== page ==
For instance, it is not effective to screen women aged younger than 50 years for breast cancer because the breast tissue of younger women is not as amenable to the current mammogram screening technology which uses low dose X-rays, explained Fern. “You can screen young people for BRCA1 and BRCA2 mutations, but the frequency of those mutations is also quite low so you wouldn't want to develop a nationwide screening programme.”
Fern believes that another challenge, and one of the reasons for the limited information on why young people develop cancer, is a lack of availability of sufficient biological material. We know from research conducted in individuals in their early 20s – and the findings could possibly be extrapolated up to the 39-year olds – that young adults are less likely to be recruited into clinical trials than children and older adults, she told medwireNews. And it is within the context of clinical trials that high-quality biological samples can be collected, which can be used to identify novel molecular markers or genetic aberrations, but “we just don’t have the infrastructure to collect and analyze tissue from all young people,” she commented.
Furthermore, coordinating a streamlined approach to tissue banking in routine care is also difficult in the young adult setting as “their place of care is much more dispersed” than for pediatric patients who are treated at specialized centers, observed Fern. She added: “We are really fortunate in the UK that we have specialized age-appropriate care units which treat young people generally up to the age of 24, but we know that only half of young people with cancer access those units.”
“Collecting sufficient tissue to understanding the biology of the disease in young people can be quite difficult when they present with numerous cancer types across disparate care settings”, she noted.
Requirements for the future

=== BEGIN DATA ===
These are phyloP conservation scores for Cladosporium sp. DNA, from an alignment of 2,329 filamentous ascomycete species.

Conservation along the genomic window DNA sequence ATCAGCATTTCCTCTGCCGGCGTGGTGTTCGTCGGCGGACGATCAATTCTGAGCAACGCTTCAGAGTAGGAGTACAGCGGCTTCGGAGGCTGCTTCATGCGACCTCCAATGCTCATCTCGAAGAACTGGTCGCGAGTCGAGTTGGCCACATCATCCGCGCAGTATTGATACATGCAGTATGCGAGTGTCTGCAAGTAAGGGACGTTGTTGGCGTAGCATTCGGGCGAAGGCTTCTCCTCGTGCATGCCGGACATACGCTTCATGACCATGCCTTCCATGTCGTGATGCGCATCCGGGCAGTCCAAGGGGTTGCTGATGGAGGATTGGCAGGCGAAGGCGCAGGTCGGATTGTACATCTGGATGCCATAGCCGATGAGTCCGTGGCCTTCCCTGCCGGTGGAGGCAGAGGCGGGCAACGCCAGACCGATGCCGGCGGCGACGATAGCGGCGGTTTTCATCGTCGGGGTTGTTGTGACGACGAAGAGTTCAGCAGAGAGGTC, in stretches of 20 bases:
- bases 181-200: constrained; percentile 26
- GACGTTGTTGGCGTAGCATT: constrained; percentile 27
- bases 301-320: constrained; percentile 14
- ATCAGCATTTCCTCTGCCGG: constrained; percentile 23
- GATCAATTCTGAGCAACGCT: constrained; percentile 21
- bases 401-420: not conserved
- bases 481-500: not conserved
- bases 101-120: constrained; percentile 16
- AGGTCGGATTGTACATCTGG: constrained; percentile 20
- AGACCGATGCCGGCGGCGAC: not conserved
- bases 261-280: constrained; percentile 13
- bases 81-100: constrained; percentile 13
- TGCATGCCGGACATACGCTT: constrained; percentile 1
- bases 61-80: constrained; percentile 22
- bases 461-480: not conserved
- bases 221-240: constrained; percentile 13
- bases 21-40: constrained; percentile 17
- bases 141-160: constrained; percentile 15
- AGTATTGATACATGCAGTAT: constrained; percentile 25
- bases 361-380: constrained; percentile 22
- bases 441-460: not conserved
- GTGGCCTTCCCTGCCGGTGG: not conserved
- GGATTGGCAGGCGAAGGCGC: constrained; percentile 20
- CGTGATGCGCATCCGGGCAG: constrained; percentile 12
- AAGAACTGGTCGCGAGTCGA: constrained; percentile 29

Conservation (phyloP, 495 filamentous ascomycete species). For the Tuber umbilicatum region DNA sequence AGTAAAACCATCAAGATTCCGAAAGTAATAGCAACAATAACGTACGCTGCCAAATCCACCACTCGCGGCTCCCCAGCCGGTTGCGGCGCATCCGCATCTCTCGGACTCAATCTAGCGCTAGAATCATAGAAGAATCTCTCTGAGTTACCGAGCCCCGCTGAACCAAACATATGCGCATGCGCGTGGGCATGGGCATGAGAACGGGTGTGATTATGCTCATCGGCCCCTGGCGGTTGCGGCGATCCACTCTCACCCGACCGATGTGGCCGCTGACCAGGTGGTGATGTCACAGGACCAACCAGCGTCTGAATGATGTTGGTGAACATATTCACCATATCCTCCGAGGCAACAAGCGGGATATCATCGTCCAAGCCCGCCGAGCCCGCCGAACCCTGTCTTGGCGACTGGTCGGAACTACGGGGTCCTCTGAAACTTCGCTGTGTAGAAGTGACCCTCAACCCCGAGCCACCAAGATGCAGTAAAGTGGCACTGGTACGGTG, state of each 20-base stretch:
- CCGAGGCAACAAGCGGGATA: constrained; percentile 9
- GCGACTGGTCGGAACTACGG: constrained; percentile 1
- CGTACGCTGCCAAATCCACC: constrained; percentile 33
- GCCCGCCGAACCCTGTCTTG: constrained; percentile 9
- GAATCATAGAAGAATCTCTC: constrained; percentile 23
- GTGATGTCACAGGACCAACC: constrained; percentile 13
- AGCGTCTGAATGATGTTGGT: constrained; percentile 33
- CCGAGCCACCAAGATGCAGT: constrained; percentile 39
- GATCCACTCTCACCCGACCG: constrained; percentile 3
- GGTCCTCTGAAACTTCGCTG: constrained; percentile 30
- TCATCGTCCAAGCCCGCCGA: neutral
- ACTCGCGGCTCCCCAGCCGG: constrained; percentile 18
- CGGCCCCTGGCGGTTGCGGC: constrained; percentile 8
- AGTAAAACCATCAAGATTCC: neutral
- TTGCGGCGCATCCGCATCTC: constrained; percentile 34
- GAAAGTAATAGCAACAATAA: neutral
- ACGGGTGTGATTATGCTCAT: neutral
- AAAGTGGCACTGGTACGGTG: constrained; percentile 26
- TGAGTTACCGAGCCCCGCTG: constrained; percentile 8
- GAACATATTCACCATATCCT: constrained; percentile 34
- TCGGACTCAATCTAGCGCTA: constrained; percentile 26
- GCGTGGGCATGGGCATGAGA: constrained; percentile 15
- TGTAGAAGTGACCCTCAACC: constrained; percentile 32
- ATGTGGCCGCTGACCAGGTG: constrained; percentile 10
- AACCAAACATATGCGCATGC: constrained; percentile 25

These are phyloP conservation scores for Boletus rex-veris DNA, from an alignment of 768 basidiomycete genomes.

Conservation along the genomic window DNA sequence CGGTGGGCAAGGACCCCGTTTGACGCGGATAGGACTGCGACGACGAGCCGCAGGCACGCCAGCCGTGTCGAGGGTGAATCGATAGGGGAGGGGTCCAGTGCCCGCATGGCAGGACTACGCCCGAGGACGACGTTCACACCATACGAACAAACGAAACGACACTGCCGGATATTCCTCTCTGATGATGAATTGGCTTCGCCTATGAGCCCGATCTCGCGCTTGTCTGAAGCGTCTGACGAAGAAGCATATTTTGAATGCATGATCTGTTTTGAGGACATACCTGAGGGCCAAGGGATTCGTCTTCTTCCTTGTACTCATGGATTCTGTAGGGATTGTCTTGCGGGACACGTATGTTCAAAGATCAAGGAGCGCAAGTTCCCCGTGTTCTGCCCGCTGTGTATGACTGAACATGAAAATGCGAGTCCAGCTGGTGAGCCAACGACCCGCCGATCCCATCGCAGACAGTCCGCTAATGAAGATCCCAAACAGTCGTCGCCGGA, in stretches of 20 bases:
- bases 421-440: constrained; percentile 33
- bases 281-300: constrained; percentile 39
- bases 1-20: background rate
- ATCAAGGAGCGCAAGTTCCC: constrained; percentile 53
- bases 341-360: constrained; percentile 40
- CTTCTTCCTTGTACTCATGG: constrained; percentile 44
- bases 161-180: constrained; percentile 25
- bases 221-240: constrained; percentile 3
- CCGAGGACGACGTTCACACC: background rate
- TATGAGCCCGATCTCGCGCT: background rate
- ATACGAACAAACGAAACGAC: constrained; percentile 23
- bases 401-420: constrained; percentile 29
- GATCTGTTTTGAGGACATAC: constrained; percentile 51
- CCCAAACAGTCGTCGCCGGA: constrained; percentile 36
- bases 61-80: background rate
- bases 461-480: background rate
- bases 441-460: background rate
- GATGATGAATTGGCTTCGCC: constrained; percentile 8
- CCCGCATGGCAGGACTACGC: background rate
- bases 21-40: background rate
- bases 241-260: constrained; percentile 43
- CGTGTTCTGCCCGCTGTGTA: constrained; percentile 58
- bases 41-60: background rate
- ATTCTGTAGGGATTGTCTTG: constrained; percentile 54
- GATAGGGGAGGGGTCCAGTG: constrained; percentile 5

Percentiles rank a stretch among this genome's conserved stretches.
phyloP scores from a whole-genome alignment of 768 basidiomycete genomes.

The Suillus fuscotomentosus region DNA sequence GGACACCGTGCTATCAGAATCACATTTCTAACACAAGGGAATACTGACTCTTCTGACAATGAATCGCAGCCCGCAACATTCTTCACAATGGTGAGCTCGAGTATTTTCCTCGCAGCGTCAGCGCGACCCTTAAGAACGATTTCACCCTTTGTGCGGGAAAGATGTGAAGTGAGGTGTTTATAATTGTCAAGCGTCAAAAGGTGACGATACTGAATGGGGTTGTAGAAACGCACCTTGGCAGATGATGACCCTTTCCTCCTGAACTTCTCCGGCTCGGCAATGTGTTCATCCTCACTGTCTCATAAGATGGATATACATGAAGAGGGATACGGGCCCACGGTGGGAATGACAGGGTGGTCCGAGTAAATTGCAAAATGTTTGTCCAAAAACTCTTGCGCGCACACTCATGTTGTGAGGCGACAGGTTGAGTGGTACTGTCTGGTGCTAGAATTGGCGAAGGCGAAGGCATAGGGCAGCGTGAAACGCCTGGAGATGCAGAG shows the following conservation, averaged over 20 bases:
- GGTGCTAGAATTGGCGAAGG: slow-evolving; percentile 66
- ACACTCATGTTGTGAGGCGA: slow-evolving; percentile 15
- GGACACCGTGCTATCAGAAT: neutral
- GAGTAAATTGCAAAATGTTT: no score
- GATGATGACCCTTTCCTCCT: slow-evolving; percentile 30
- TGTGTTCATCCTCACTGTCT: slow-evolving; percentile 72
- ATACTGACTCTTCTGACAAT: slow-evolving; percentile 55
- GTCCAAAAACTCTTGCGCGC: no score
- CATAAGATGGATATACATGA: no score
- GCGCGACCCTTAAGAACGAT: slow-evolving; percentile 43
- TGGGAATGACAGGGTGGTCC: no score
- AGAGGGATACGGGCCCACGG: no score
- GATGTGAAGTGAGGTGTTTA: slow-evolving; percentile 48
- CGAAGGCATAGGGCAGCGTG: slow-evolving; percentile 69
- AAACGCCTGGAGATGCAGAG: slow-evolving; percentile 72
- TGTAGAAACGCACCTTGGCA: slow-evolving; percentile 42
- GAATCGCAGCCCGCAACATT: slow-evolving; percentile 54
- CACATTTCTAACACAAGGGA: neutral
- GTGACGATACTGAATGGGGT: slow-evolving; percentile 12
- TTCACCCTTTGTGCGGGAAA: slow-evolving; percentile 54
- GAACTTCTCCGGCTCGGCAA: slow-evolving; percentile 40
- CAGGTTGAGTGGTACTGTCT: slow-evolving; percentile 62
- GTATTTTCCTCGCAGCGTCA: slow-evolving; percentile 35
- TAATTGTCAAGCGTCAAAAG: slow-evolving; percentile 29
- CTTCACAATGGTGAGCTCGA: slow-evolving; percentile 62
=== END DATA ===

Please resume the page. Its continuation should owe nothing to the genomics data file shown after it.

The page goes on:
We need to acquire a deeper understanding of why young people get cancer, said Fern, specifically the biology of the disease, the molecular and genetic drivers, and potential markers that could be used for early diagnosis, accurate screening tests and targeted therapies for this group.
Fern pointed out that three of the top four malignancies that are a focus of research globally –breast, colorectal, lung, and prostate cancer – are not the most common cancers among young adults, as shown by the Fidler et al study. Noting that awareness campaigns often use the most common symptoms associated with these four neoplasms, she commented that these data highlight that this information may not be relevant for young adults, and perhaps awareness campaigns should also encompass rarer cancers such as those seen in young adults.
Highlighting one of the surprising results of the study by Fidler and colleagues, namely that the highest incidence of cancer in young adults was in Australia and New Zealand, driven mainly by melanoma incidence, Fern said that “there is still work to be done around educating young people, and particularly parents, about sun exposure in childhood.” She finds it surprising that the information about sun awareness and melanoma has not filtered through yet, but notes that the study data are from 2012, “so it would be interesting to see more up-to-date information as it becomes available.”
She also stressed the importance of understanding how adolescents and young adults access primary care services in terms of seeking help for potential cancer symptoms; for patients in their 30s, for example, we don’t know whether there are everyday barriers to visiting a family physician.
Fern thinks that the publication of such research in The Lancet Oncology is “really important” because it shines a light on a group of patients that otherwise remain in the shadows. If you are a physician who treats cervical cancer on a regular basis, then you probably are aware of this patient group, but if you see patients with colorectal or lung cancer, “then you are generally not exposed to younger patients and therefore not really thinking about younger people and cancer,” she remarked.
And this research serves to highlight this often under-served group of patients, concluded Fern.